The long nightmare has ended — at least as far as Democrats in the state senate are concerned.
The Independent Democratic Conference — a group of breakaway Democrats led by Sen. Jeffrey Klein — has agreed to end its long-standing alliance with senate Republicans and is ready to rejoin Democrats to advance progressive policies.
It’s a reunification years in the making — but also one that not only stands on very shaky ground, according to some observers, but is meeting with considerable opposition.
Once special elections are called to fill two vacant senate seats expected to land in Democratic hands, Klein has pledged to bring his eight IDC members back to the Democratic side, and to co-lead as partners through a similar arrangement Klein already enjoys with Republicans.
“This is a very exciting development,” Klein said, in a statement. “Since its very inception, the IDC has worked to move the senate out of dysfunction to advance progressive policies. We are eager and ready to be a part of a Democratic coalition that could proudly and publicly state what its legislative positions are going into the 2018 session.”
In order for the coalition to work, the Democrats not only need to win the two vacant seats, but they’ll also have to convince Brooklyn senator Simcha Felder to rejoin his party as well. Felder, elected to the senate as a Democrat, continues to pledge his loyalty to the Republican leadership.
The idea was proposed by Buffalo mayor Byron Brown, who also is chair of the state Democratic Party. In a letter sent to both Klein and senate minority leader Sen. Andrea Stewart-Cousins, Brown said the “progress of the Democratic agenda” trumps all other concerns.
“Going into 2018 the Democratic Party has great momentum behind our agenda and our candidates,” Brown said. “To waste one more minute fighting each other is both unproductive and destructive to the real mission of winning Congressional seats to help take back the House of Representatives.”
The choice, Brown laid out, was simple — rejoin the Democrats, or face serious primary election challenges with candidates hand-picked by the Democratic Party.
But even if the alliance does survive long enough to establish Democratic leadership in the senate, Klein and others in the IDC may not necessarily earn a free pass when election season comes up.
A coalition of anti-IDC groups — like TrueBlueNY and No IDC NY — blasted the alliance, saying it does nothing more than “reward” the IDC for “seven years of enabling the GOP.” They also claim that “despite the fanfare around this deal, in practice, nothing will change.”
“This same thing happened in 2014 when the IDC was supposed to come back to the Democrats,” said Jack Marth, who helped organize a forum last month at Lehman College to fight the IDC. “When it came down to it, they just said, ‘Nah. We’re going to stick with the Republicans.’”
Andrew Mutnick, co-leader of the IDC Action Group — an offshoot of NYCD16-Indivisible — believes this agreement is nothing more than a ploy to keep primary challengers away from Klein and other IDC members. The agreement wouldn’t take effect until after the statewide budget is approved next spring, and that would take everyone well into primary season.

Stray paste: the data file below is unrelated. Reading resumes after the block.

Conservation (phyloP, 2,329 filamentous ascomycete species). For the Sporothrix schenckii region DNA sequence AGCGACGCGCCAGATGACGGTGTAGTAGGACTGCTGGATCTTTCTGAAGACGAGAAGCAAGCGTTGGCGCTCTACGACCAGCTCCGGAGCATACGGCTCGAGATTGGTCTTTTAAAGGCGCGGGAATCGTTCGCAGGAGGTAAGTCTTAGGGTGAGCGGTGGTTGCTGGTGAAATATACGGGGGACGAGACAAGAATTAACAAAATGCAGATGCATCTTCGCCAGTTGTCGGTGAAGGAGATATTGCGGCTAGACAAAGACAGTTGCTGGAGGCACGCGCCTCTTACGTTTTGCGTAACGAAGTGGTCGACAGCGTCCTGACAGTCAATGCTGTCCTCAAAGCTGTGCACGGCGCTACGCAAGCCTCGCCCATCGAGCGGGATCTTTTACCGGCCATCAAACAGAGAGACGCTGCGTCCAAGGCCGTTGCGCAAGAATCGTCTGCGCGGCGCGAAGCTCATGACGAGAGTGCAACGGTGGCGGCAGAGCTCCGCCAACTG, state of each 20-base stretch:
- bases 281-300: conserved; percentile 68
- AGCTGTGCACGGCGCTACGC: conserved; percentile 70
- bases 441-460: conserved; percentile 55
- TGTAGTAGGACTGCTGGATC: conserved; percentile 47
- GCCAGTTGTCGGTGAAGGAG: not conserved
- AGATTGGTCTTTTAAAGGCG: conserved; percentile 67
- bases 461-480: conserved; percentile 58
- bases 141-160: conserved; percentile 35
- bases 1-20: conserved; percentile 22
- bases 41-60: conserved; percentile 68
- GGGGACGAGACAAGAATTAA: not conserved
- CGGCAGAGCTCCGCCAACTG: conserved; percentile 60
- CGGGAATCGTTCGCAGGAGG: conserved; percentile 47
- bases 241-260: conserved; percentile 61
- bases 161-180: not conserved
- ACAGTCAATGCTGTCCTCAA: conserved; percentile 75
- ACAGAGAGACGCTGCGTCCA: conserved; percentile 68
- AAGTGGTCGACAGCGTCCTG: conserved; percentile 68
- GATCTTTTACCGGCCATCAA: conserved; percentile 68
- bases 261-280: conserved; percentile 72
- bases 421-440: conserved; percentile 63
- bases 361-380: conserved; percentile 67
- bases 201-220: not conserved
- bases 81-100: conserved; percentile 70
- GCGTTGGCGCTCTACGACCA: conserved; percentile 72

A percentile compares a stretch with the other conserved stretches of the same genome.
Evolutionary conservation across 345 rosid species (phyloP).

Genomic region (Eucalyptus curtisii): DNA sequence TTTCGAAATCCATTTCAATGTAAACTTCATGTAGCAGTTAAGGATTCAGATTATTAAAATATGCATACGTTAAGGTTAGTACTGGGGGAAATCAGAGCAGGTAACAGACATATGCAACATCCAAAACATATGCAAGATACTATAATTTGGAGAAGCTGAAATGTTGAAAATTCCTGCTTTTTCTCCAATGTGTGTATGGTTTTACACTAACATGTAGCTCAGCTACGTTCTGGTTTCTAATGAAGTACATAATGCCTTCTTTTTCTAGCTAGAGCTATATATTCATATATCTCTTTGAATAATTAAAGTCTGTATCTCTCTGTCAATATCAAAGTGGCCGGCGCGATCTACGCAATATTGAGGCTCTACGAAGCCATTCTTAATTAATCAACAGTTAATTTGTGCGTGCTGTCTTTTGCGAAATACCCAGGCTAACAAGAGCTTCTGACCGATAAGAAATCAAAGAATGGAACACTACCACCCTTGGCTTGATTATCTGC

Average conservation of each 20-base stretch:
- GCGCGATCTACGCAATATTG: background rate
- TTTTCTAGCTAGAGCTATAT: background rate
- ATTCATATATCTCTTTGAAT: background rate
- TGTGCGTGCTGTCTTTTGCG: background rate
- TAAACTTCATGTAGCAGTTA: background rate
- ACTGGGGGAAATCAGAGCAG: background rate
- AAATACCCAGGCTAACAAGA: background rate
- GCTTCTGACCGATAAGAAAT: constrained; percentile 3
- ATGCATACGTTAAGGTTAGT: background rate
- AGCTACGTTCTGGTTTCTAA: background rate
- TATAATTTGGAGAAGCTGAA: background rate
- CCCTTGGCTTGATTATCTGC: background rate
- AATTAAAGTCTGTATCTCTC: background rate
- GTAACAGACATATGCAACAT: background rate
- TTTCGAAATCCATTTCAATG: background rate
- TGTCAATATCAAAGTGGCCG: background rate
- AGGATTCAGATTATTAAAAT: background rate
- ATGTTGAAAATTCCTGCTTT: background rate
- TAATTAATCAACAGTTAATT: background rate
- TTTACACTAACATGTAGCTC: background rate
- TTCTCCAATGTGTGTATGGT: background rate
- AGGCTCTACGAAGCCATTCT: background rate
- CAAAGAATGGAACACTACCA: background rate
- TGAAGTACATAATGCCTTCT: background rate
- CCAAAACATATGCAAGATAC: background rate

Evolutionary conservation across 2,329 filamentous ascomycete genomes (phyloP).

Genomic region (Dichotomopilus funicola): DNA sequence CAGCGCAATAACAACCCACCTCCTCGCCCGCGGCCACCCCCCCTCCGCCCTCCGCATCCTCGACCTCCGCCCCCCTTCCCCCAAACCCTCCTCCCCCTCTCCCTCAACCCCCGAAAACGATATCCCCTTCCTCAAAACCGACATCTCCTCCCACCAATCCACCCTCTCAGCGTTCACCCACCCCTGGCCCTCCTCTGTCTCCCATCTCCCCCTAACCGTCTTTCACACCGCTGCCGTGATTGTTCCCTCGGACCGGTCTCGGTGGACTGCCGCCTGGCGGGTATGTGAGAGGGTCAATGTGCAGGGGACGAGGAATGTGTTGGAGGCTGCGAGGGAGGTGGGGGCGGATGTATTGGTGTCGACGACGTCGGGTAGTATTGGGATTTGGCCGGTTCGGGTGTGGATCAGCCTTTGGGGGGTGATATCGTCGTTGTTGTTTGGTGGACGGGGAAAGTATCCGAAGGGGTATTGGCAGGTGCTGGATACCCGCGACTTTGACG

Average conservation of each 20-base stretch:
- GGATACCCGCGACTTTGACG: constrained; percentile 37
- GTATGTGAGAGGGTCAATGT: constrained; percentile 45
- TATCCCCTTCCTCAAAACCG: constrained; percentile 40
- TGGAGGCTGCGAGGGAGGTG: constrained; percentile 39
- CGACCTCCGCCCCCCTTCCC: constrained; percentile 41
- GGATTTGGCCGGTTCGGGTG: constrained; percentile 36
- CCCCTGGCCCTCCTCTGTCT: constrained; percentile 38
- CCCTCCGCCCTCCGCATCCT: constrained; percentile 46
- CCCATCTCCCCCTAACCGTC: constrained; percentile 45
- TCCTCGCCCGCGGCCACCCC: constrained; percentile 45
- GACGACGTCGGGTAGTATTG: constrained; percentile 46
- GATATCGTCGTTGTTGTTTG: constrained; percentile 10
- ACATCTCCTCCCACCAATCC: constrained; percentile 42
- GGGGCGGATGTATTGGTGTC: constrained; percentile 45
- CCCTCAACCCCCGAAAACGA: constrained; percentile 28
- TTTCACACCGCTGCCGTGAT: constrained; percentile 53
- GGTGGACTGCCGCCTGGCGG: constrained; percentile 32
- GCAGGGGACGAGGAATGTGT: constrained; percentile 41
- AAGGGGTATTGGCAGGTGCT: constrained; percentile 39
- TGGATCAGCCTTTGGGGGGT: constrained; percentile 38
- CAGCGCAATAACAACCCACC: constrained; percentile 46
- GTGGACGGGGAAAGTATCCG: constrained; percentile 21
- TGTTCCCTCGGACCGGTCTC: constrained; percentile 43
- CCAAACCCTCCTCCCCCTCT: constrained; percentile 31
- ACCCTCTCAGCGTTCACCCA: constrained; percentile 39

“The key is the timing on how this deal has been structured,” Mutnick said. “If they were so sincere about going back to the conference, why not now? Why not today?
“It’s because the real goal is to choke off any primary opposition.”
Under the deal proposed by Brown, Stewart-Cousins and Klein would become co-leaders in the senate. Both would have the right to attend leaders meetings, approve bills that come to the floor, and both would have the right to approve each other’s deputies.
Both also would refrain from participating in primary challenges against incumbent senators.
“This solution is both reasonable and, if the parties act in good faith, it would resolve the ongoing distrust and ensure a lasting peace and long-term working relationship,” Brown said. “We believe this is an equitable way to resolve the ongoing impasse, and your responses will determine the genuine motivation of the respective parties.”
Groups like TrueBlueNY and the IDC Action Group are unhappy they weren’t invited to the table to discuss reunification, Marth said. That oversight means those groups aren’t bound by whatever agreements the Democrats make with the IDC.
“I wouldn’t have wanted to support this agreement anyway,” he said. “I am not part of the Democratic establishment, and I will be strongly supporting any primary candidate that is taking on Klein.”
A former member of Mutnick’s group already plans to challenge Klein for his seat. Lewis Kaminski filed to run for the senate’s 34th district last fall. He told reporters in the past he’s no longer a member of the IDC Action Group, and it’s not clear if those groups will back him in a primary challenge.
In the meantime, Klein is touting the unity plans as a victory for what he describes as his legislative agenda, which includes advocacy for reproductive health, single-payer health care, and public campaign finance reform.
“The state party’s assurance that our progressive legislative agenda will be advanced is a victory for the people of New York,” Klein said in a statement. “There is no reason for the special elections to be held up, and I suggest they be held as soon as the law permits.”